Books are the quietest and most constant of friends; they are the most accessible and wisest of counselors, and the most patient of teachers. ~Charles W. Eliot

Monday, June 6, 2011

Hack me once shame on me, hack me twice...

As technology continues to revolutionize our world, the associated vocabulary continues to expand. Hacking used to relate to coughing or chopping something with an axe or cleaver. It now means gaining access to a computer and viewing, copying, or creating data, generally without the intention of destroying data or maliciously harming the computer (the malicious side of things, per Urban Dictionary, is called "cracking") At some point, "hacking" morphed into the kind of high tech covert operation often featured on today's hottest crime shows. Now it's something more basic and, in many ways, more dangerous because it is more accessible. Kids often hack each other's social networks and alter the status message or send out phony messages in each other's names. Sometimes the hacked message is funny but many are inappropriate and others are downright mean. It's become the kind of slippery slope where you can literally see innocent intentions turn bad and friends turn to frenemies and then full scale enemies right before your eyes. This is one more issue responsible parents should be talking about with their kids before giving the green light to network socially and then again during and then again and again and again. If each one of us can convince our kids that hacking, even when it begins for fun, is wrong, then maybe the malignant side will be exposed more quickly and dealt with. As long as the majority of social networking kids view hacking a Facebook status as a funny thing to do, the slope will get slicker and people will get hurt.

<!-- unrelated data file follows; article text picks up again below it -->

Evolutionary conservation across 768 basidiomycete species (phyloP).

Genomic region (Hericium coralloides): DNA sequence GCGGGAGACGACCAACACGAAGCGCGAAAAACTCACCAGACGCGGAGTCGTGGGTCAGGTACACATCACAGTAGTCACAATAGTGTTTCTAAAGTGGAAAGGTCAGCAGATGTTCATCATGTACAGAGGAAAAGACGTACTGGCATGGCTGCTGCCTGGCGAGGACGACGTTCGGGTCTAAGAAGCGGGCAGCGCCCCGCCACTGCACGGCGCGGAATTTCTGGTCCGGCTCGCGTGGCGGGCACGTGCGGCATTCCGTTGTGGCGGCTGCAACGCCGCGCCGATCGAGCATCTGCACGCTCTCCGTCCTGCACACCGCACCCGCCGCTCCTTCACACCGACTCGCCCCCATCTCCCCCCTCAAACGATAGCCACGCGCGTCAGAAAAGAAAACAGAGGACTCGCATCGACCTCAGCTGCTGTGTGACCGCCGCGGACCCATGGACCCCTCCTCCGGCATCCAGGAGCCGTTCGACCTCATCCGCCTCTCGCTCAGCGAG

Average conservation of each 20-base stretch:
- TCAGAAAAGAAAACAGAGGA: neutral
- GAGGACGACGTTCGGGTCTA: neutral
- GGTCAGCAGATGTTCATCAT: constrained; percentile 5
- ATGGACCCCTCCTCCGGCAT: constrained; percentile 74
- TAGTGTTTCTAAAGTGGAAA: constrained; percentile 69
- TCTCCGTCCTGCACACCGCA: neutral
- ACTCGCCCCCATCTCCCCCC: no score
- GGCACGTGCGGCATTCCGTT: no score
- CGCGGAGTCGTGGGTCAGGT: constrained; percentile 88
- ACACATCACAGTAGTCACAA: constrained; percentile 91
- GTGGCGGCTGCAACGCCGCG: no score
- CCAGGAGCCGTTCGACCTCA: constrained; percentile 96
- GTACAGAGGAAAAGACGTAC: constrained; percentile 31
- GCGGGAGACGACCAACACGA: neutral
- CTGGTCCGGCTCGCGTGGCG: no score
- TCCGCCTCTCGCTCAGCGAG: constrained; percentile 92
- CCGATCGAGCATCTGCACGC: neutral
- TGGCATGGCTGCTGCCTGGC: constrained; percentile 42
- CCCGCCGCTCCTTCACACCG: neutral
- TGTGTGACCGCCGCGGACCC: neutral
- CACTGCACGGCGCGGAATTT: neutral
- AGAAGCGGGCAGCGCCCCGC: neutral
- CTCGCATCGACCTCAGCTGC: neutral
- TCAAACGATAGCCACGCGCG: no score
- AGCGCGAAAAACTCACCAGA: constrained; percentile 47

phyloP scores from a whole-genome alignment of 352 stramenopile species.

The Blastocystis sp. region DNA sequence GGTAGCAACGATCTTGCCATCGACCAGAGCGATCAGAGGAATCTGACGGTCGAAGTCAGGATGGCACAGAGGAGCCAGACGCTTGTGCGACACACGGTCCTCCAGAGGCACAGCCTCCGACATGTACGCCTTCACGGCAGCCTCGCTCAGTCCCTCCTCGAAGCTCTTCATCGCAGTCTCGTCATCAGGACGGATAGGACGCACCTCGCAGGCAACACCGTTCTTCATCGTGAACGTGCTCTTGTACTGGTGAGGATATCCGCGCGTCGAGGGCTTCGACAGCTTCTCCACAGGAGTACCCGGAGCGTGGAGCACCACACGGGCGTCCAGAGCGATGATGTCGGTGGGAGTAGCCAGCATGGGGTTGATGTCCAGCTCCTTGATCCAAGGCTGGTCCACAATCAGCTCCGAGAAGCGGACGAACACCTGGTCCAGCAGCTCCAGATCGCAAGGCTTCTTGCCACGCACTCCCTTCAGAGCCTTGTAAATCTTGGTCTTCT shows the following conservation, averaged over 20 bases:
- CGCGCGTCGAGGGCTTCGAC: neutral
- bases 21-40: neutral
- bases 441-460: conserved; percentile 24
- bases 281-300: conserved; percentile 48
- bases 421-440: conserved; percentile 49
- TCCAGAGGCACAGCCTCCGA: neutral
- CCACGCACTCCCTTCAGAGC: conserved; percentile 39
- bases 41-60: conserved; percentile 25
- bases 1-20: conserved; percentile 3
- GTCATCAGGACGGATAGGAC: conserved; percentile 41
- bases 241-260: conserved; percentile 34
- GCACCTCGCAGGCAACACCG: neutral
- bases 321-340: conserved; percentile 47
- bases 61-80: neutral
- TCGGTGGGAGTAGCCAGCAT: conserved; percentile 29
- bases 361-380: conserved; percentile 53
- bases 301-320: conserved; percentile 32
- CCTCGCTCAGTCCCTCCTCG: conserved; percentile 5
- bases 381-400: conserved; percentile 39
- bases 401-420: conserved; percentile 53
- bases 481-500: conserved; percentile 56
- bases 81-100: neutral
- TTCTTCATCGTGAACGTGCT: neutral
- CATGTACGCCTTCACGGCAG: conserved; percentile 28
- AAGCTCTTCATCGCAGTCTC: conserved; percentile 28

Over the weekend, I enjoyed reading Ruby Red by Kirsten Gier. This international bestseller is a great choice for kids in 6th or 7th grade and up. There's a mystery, a lot of suspense, time travel, some historical highlights that are well placed within the time travel, realistic teenage friendship issues, angst, and romance. The link here to hacking? Well, the Guardians are tinkering with and manipulating a chronograph to control the time travel of the chosen few and it would seem that not all of the tinkering is so innocent. This is the first book in a trilogy and my only complaint with it is that I now have to wait for the second and third books to find out what really happens and what stories lie beneath the main one (because it's clear that there's a lot going on here and many details have yet to present themselves). I love the characters, not to mention the cover and the title!

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